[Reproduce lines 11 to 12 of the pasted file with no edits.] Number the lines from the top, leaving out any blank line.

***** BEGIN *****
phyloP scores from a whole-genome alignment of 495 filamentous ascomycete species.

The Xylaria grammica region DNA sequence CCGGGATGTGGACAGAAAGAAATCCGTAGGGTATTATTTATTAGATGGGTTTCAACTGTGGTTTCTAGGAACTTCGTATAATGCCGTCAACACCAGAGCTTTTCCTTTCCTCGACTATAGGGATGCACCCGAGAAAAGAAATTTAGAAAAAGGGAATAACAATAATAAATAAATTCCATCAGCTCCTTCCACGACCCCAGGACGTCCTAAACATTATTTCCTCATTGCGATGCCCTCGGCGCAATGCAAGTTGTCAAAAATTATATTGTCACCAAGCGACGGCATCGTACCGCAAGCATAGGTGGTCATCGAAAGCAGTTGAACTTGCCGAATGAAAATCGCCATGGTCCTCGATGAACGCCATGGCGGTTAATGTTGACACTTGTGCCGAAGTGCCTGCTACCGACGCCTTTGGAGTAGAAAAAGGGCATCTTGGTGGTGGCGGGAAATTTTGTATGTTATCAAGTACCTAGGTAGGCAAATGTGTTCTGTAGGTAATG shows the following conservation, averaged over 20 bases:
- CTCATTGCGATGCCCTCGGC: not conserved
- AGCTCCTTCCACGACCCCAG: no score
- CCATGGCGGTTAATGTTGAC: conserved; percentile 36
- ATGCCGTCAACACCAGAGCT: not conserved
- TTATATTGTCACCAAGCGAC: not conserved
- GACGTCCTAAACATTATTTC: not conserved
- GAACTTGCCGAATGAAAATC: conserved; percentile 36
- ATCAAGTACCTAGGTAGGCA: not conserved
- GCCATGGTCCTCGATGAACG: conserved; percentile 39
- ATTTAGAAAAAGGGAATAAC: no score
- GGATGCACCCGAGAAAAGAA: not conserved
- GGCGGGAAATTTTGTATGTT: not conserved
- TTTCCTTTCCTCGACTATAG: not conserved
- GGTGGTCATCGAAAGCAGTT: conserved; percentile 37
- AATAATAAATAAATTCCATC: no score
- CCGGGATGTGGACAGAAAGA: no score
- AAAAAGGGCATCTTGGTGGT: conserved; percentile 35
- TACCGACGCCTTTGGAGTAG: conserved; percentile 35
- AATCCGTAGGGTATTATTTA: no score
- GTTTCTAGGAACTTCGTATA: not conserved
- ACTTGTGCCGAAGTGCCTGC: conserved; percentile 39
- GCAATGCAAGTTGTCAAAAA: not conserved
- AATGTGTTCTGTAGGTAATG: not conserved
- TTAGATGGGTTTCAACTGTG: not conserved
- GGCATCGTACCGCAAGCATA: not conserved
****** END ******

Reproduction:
- GCCATGGTCCTCGATGAACG: conserved; percentile 39
- ATTTAGAAAAAGGGAATAAC: no score